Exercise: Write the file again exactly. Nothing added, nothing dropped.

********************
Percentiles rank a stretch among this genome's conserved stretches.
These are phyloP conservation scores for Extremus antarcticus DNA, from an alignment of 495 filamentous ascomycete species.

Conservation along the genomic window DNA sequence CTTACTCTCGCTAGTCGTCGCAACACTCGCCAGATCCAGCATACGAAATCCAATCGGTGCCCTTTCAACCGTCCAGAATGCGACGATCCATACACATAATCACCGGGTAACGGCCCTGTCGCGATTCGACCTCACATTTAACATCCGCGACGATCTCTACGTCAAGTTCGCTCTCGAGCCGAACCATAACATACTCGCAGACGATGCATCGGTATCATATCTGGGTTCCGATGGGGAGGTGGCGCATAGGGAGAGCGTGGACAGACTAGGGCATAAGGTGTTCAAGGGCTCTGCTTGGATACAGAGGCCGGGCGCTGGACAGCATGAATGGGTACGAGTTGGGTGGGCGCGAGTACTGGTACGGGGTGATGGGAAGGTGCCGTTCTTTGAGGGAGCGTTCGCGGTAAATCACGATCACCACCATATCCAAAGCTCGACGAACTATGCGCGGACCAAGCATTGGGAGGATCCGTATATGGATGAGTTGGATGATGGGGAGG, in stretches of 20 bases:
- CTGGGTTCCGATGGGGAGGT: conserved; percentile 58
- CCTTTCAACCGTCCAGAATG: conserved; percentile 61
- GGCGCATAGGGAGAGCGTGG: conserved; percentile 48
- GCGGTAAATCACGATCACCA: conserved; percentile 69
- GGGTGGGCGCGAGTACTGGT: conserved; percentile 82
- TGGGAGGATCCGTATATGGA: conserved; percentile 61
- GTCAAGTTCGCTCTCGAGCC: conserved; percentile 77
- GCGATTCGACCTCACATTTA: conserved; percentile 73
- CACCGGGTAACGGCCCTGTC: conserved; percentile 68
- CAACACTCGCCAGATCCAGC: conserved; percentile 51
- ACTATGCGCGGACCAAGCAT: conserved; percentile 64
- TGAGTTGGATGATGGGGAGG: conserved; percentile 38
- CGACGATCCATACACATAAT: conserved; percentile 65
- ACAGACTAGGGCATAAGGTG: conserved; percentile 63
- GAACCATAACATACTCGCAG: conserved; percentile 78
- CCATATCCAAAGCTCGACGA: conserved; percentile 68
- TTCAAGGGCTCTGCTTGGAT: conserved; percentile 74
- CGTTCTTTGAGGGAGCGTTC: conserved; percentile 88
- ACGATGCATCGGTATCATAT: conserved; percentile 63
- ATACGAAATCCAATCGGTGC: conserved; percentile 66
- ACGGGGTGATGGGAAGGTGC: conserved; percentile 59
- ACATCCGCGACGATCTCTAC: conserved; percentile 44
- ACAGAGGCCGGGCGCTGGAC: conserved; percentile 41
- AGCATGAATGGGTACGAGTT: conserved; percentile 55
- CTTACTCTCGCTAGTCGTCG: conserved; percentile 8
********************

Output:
Percentiles rank a stretch among this genome's conserved stretches.
These are phyloP conservation scores for Extremus antarcticus DNA, from an alignment of 495 filamentous ascomycete species.

Conservation along the genomic window DNA sequence CTTACTCTCGCTAGTCGTCGCAACACTCGCCAGATCCAGCATACGAAATCCAATCGGTGCCCTTTCAACCGTCCAGAATGCGACGATCCATACACATAATCACCGGGTAACGGCCCTGTCGCGATTCGACCTCACATTTAACATCCGCGACGATCTCTACGTCAAGTTCGCTCTCGAGCCGAACCATAACATACTCGCAGACGATGCATCGGTATCATATCTGGGTTCCGATGGGGAGGTGGCGCATAGGGAGAGCGTGGACAGACTAGGGCATAAGGTGTTCAAGGGCTCTGCTTGGATACAGAGGCCGGGCGCTGGACAGCATGAATGGGTACGAGTTGGGTGGGCGCGAGTACTGGTACGGGGTGATGGGAAGGTGCCGTTCTTTGAGGGAGCGTTCGCGGTAAATCACGATCACCACCATATCCAAAGCTCGACGAACTATGCGCGGACCAAGCATTGGGAGGATCCGTATATGGATGAGTTGGATGATGGGGAGG, in stretches of 20 bases:
- CTGGGTTCCGATGGGGAGGT: conserved; percentile 58
- CCTTTCAACCGTCCAGAATG: conserved; percentile 61
- GGCGCATAGGGAGAGCGTGG: conserved; percentile 48
- GCGGTAAATCACGATCACCA: conserved; percentile 69
- GGGTGGGCGCGAGTACTGGT: conserved; percentile 82
- TGGGAGGATCCGTATATGGA: conserved; percentile 61
- GTCAAGTTCGCTCTCGAGCC: conserved; percentile 77
- GCGATTCGACCTCACATTTA: conserved; percentile 73
- CACCGGGTAACGGCCCTGTC: conserved; percentile 68
- CAACACTCGCCAGATCCAGC: conserved; percentile 51
- ACTATGCGCGGACCAAGCAT: conserved; percentile 64
- TGAGTTGGATGATGGGGAGG: conserved; percentile 38
- CGACGATCCATACACATAAT: conserved; percentile 65
- ACAGACTAGGGCATAAGGTG: conserved; percentile 63
- GAACCATAACATACTCGCAG: conserved; percentile 78
- CCATATCCAAAGCTCGACGA: conserved; percentile 68
- TTCAAGGGCTCTGCTTGGAT: conserved; percentile 74
- CGTTCTTTGAGGGAGCGTTC: conserved; percentile 88
- ACGATGCATCGGTATCATAT: conserved; percentile 63
- ATACGAAATCCAATCGGTGC: conserved; percentile 66
- ACGGGGTGATGGGAAGGTGC: conserved; percentile 59
- ACATCCGCGACGATCTCTAC: conserved; percentile 44
- ACAGAGGCCGGGCGCTGGAC: conserved; percentile 41
- AGCATGAATGGGTACGAGTT: conserved; percentile 55
- CTTACTCTCGCTAGTCGTCG: conserved; percentile 8